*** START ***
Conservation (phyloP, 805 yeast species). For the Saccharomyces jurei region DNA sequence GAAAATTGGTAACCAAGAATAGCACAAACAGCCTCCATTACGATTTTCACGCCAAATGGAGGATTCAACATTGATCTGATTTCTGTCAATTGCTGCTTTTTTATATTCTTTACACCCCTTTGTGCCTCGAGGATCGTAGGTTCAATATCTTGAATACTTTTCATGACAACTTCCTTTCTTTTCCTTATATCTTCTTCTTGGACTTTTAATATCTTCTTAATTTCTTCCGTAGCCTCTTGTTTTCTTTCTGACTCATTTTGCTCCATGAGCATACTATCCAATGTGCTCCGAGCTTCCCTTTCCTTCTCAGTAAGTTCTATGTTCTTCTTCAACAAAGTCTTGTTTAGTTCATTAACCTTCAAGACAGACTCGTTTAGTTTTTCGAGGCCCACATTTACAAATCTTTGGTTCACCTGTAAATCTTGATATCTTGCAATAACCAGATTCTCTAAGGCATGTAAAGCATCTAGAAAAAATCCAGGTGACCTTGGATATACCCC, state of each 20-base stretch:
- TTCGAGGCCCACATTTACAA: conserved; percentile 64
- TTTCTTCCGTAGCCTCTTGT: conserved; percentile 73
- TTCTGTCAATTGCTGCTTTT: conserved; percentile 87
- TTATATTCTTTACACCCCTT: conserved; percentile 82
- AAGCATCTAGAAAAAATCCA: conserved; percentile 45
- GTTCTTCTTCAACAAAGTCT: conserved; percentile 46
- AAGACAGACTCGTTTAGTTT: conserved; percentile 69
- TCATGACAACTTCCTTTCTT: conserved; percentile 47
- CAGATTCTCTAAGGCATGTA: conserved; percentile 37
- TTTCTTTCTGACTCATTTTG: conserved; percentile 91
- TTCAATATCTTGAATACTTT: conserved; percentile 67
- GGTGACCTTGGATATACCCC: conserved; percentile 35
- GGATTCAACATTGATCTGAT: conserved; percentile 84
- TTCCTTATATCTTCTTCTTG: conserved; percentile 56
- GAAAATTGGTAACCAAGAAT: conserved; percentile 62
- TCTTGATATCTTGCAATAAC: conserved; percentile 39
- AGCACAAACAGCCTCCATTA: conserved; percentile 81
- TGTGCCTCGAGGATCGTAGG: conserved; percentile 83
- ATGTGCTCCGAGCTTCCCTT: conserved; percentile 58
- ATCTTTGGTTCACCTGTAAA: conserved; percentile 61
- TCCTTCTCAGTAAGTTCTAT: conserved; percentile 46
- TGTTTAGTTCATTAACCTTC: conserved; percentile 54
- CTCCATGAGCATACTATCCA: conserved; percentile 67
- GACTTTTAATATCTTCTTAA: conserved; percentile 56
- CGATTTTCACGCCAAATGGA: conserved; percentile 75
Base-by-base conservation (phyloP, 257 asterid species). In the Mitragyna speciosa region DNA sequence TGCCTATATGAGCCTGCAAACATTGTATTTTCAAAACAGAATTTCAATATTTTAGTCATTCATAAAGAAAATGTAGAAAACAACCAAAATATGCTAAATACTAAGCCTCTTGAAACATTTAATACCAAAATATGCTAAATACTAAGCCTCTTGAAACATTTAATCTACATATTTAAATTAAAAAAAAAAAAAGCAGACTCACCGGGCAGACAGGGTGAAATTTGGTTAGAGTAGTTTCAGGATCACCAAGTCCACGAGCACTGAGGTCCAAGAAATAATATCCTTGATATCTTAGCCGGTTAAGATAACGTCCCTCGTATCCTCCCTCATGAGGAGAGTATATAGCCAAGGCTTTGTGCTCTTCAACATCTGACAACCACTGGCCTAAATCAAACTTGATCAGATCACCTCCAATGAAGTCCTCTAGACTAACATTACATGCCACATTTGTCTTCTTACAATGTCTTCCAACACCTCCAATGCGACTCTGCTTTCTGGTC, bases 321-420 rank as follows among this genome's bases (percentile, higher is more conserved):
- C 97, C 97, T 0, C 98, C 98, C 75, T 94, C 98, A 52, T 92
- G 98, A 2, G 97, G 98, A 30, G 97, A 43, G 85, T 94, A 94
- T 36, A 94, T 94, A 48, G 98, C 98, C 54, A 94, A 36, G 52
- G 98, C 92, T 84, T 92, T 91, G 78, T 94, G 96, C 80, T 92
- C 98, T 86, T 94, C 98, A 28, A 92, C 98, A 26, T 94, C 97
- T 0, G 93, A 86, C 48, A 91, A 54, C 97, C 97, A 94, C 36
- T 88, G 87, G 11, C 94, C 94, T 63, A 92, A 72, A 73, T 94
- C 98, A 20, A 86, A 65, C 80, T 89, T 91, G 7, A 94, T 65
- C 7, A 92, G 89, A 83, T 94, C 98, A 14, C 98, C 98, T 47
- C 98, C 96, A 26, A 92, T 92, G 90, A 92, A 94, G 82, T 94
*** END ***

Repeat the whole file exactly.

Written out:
Conservation (phyloP, 805 yeast species). For the Saccharomyces jurei region DNA sequence GAAAATTGGTAACCAAGAATAGCACAAACAGCCTCCATTACGATTTTCACGCCAAATGGAGGATTCAACATTGATCTGATTTCTGTCAATTGCTGCTTTTTTATATTCTTTACACCCCTTTGTGCCTCGAGGATCGTAGGTTCAATATCTTGAATACTTTTCATGACAACTTCCTTTCTTTTCCTTATATCTTCTTCTTGGACTTTTAATATCTTCTTAATTTCTTCCGTAGCCTCTTGTTTTCTTTCTGACTCATTTTGCTCCATGAGCATACTATCCAATGTGCTCCGAGCTTCCCTTTCCTTCTCAGTAAGTTCTATGTTCTTCTTCAACAAAGTCTTGTTTAGTTCATTAACCTTCAAGACAGACTCGTTTAGTTTTTCGAGGCCCACATTTACAAATCTTTGGTTCACCTGTAAATCTTGATATCTTGCAATAACCAGATTCTCTAAGGCATGTAAAGCATCTAGAAAAAATCCAGGTGACCTTGGATATACCCC, state of each 20-base stretch:
- TTCGAGGCCCACATTTACAA: conserved; percentile 64
- TTTCTTCCGTAGCCTCTTGT: conserved; percentile 73
- TTCTGTCAATTGCTGCTTTT: conserved; percentile 87
- TTATATTCTTTACACCCCTT: conserved; percentile 82
- AAGCATCTAGAAAAAATCCA: conserved; percentile 45
- GTTCTTCTTCAACAAAGTCT: conserved; percentile 46
- AAGACAGACTCGTTTAGTTT: conserved; percentile 69
- TCATGACAACTTCCTTTCTT: conserved; percentile 47
- CAGATTCTCTAAGGCATGTA: conserved; percentile 37
- TTTCTTTCTGACTCATTTTG: conserved; percentile 91
- TTCAATATCTTGAATACTTT: conserved; percentile 67
- GGTGACCTTGGATATACCCC: conserved; percentile 35
- GGATTCAACATTGATCTGAT: conserved; percentile 84
- TTCCTTATATCTTCTTCTTG: conserved; percentile 56
- GAAAATTGGTAACCAAGAAT: conserved; percentile 62
- TCTTGATATCTTGCAATAAC: conserved; percentile 39
- AGCACAAACAGCCTCCATTA: conserved; percentile 81
- TGTGCCTCGAGGATCGTAGG: conserved; percentile 83
- ATGTGCTCCGAGCTTCCCTT: conserved; percentile 58
- ATCTTTGGTTCACCTGTAAA: conserved; percentile 61
- TCCTTCTCAGTAAGTTCTAT: conserved; percentile 46
- TGTTTAGTTCATTAACCTTC: conserved; percentile 54
- CTCCATGAGCATACTATCCA: conserved; percentile 67
- GACTTTTAATATCTTCTTAA: conserved; percentile 56
- CGATTTTCACGCCAAATGGA: conserved; percentile 75
Base-by-base conservation (phyloP, 257 asterid species). In the Mitragyna speciosa region DNA sequence TGCCTATATGAGCCTGCAAACATTGTATTTTCAAAACAGAATTTCAATATTTTAGTCATTCATAAAGAAAATGTAGAAAACAACCAAAATATGCTAAATACTAAGCCTCTTGAAACATTTAATACCAAAATATGCTAAATACTAAGCCTCTTGAAACATTTAATCTACATATTTAAATTAAAAAAAAAAAAAGCAGACTCACCGGGCAGACAGGGTGAAATTTGGTTAGAGTAGTTTCAGGATCACCAAGTCCACGAGCACTGAGGTCCAAGAAATAATATCCTTGATATCTTAGCCGGTTAAGATAACGTCCCTCGTATCCTCCCTCATGAGGAGAGTATATAGCCAAGGCTTTGTGCTCTTCAACATCTGACAACCACTGGCCTAAATCAAACTTGATCAGATCACCTCCAATGAAGTCCTCTAGACTAACATTACATGCCACATTTGTCTTCTTACAATGTCTTCCAACACCTCCAATGCGACTCTGCTTTCTGGTC, bases 321-420 rank as follows among this genome's bases (percentile, higher is more conserved):
- C 97, C 97, T 0, C 98, C 98, C 75, T 94, C 98, A 52, T 92
- G 98, A 2, G 97, G 98, A 30, G 97, A 43, G 85, T 94, A 94
- T 36, A 94, T 94, A 48, G 98, C 98, C 54, A 94, A 36, G 52
- G 98, C 92, T 84, T 92, T 91, G 78, T 94, G 96, C 80, T 92
- C 98, T 86, T 94, C 98, A 28, A 92, C 98, A 26, T 94, C 97
- T 0, G 93, A 86, C 48, A 91, A 54, C 97, C 97, A 94, C 36
- T 88, G 87, G 11, C 94, C 94, T 63, A 92, A 72, A 73, T 94
- C 98, A 20, A 86, A 65, C 80, T 89, T 91, G 7, A 94, T 65
- C 7, A 92, G 89, A 83, T 94, C 98, A 14, C 98, C 98, T 47
- C 98, C 96, A 26, A 92, T 92, G 90, A 92, A 94, G 82, T 94